There is some confusion here. You keep adding the part about God being maximally perfect and omnibenevolent. If the Christian God turns out to be a reality, those descriptions do not fit him. That is the point that I am making (and John too, probably). The deity described in the bible IS NOT maximally perfect or omnibenevolent. And for the record, many Christians believe that God is perfectly just but not necessarily omnibenevolent.

                    You tend to allegorize away the passages in the bible that show Yahweh/Jesus in a less than perfect light. I don’t.

                    • http://www.evangelicaluniversalist.com Gene

                      Randla’s not confused at all and he’s been quite clear.

                      Let’s put it thist way. If the following was true:

                      1) God exists
                      2) God is omnibenevolent
                      3) God is omnipotent

                      a) Satan is dumb because he is rebelling against God.

                      if anyone else rejects the above they too are dumb.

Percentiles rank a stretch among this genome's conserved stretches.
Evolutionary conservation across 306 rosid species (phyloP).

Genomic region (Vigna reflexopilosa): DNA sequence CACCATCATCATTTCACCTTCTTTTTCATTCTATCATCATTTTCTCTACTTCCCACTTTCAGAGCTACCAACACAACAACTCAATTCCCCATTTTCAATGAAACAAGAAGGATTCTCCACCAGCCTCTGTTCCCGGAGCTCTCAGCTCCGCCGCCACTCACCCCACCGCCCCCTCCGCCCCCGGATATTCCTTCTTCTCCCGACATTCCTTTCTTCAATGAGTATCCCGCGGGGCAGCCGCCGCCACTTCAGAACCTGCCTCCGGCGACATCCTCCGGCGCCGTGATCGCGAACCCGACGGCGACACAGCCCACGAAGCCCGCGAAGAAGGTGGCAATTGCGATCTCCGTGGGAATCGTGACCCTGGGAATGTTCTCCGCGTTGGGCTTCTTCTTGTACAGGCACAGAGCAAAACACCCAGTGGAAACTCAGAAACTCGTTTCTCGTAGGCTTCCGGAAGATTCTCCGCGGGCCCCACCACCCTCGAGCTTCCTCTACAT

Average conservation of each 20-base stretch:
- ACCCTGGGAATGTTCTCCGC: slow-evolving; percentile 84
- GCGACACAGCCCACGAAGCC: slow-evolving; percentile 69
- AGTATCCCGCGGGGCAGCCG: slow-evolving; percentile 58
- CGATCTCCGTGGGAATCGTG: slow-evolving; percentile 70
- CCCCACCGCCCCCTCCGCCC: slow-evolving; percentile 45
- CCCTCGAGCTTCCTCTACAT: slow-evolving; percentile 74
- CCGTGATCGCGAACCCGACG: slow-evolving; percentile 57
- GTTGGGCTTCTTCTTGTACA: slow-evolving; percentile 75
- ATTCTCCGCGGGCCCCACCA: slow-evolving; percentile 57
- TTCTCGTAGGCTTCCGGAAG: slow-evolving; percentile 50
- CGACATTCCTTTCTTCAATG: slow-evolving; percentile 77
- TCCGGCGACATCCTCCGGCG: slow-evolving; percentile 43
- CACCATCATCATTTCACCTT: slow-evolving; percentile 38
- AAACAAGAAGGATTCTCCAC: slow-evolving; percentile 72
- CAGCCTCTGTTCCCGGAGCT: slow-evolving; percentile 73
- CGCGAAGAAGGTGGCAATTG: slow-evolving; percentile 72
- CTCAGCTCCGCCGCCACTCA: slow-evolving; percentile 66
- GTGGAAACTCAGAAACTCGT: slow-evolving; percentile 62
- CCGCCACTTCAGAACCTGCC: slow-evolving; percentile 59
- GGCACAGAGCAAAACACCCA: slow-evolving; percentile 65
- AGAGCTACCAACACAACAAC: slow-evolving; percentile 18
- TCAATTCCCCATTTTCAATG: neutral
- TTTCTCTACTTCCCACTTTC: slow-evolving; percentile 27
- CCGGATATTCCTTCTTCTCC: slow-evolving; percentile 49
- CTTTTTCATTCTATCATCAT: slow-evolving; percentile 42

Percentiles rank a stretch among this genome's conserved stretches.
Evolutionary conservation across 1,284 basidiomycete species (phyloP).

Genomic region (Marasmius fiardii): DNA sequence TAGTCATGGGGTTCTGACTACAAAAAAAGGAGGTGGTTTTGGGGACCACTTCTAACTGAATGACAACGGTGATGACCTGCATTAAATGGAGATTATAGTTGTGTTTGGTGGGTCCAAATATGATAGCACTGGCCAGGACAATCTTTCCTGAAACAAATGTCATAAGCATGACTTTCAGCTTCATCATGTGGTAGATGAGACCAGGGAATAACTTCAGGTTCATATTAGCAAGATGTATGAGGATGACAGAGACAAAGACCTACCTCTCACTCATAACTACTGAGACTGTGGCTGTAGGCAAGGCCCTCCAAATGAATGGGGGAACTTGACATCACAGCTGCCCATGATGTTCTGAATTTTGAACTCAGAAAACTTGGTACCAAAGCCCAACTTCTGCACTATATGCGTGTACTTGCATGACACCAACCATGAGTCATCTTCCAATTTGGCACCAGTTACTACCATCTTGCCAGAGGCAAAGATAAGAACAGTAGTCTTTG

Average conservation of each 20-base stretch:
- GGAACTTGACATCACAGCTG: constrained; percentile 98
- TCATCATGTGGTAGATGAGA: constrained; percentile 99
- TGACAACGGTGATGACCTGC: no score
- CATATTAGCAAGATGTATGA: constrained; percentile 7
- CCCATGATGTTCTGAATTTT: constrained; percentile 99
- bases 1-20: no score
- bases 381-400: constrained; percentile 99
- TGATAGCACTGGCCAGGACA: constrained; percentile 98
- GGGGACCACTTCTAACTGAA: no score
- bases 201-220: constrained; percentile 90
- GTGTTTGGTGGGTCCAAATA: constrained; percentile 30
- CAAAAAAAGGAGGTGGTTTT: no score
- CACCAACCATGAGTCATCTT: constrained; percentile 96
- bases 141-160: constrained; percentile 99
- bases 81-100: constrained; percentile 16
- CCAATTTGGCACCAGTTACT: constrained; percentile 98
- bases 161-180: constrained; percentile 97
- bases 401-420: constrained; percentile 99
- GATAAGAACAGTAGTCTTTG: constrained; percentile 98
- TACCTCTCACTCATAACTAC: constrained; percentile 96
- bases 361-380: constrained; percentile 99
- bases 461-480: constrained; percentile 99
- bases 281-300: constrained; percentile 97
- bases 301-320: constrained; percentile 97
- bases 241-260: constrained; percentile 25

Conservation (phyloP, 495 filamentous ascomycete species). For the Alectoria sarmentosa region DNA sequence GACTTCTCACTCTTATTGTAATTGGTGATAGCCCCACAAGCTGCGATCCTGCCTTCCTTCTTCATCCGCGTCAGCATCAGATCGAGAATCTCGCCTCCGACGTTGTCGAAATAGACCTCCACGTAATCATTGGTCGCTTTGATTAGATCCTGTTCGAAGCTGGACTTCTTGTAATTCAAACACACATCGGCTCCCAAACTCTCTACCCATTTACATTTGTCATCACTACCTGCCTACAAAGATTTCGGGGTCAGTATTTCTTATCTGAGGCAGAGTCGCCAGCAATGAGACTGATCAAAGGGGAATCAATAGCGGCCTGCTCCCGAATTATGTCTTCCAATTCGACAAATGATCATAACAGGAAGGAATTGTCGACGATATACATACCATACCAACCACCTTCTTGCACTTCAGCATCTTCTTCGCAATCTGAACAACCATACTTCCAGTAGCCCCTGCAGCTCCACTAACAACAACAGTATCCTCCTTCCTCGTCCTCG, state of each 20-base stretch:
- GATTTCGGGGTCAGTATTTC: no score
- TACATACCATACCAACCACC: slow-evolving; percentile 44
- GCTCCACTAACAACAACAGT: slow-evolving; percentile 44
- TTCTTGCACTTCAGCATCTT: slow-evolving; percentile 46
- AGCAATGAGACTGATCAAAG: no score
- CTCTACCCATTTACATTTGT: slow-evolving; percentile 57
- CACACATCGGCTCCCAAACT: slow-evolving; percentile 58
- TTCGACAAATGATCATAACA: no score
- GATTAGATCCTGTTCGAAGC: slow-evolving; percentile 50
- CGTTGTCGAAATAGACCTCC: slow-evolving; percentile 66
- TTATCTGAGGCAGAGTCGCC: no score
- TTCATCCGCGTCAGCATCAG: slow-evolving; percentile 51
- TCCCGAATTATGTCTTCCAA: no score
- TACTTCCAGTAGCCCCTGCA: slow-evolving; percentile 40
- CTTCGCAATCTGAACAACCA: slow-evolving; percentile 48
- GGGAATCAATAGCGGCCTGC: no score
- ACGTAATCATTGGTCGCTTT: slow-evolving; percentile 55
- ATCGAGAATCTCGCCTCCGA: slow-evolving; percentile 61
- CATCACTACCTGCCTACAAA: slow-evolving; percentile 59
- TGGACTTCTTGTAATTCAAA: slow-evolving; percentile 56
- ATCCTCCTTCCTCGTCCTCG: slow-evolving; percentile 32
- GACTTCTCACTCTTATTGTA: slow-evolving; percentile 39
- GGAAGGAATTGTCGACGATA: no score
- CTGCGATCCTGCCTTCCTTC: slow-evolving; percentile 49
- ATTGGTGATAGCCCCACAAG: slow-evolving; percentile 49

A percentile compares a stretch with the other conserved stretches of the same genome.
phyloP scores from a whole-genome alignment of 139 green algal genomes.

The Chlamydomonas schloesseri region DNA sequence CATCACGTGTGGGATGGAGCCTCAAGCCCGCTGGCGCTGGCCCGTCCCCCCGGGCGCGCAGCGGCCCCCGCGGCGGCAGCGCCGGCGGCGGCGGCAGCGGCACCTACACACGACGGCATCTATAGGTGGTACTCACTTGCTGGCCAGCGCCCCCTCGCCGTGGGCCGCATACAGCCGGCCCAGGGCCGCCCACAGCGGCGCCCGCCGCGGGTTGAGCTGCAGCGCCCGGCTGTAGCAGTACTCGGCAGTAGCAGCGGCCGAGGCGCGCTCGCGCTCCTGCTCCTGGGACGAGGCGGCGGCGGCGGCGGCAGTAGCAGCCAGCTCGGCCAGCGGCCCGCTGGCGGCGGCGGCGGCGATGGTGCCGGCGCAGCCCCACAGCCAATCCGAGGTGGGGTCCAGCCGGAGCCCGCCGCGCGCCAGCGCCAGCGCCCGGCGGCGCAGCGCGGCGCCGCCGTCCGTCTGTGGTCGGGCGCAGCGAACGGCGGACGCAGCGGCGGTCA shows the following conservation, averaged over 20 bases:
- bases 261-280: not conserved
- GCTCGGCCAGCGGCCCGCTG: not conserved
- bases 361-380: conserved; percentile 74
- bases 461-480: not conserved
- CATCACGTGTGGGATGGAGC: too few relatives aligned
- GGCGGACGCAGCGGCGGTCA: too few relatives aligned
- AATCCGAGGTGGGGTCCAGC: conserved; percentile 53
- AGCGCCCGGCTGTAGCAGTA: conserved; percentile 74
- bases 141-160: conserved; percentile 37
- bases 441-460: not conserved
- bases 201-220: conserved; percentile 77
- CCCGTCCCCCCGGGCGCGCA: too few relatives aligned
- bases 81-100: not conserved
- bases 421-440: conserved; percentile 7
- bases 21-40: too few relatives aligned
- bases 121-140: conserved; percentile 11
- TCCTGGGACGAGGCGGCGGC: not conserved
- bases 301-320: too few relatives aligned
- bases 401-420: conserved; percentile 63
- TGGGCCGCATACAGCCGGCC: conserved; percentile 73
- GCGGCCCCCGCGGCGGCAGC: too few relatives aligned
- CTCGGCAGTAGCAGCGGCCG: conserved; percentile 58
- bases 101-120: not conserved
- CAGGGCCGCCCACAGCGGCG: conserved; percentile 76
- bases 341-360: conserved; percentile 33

John Loftus says he would rebelt against

                      x) God exits
                      y) Gid is NOT Omnibenevolent
                      z) Gid is omnipotent.

                      John Loftus however argues that if ABC are true then he would reject that.

                      If John meant he would reject God on XYZ then he needs to be more clear.

                      There are other forms of Christianity, namely Universalism which teaches God will eventually bring all of creation freely to order (good).

          • NoNeedForAName

            IF such an omnimax creature existed, you’d have /no/ way to know if you’re truly acting under free will.

            Thus, said entity would have to be destroyed.

            I don’t expect you to acknowledge this point.

        • Beetle

          I understand that Christian philosophers came up with this quad-max view of view of God, and that point to the New Testament for inspiration.

          > I deny that the bible shows this claim to be true.

          Not only does the Bible fail to show that this claim is true, I contend that the Bible fails to make this contemporary quad-max claim in anyway that would be recognizable to a lay person. (The Bible is vague and contradictory enough to be useable to back just about any claim. I am referring to quad-max assertions that go well beyond the usual Biblical vagary.)

  • http://www.retheology.net Jared

    Interesting. I think Loftus made the same argument as practitioners of Church of Satan . They are a(nti) thesists and see the character of Satan as the ultimate literary a(nti) theist. It seems Loftus made the same connection. I don’t know whether that gives more credibility to Loftus or CoS…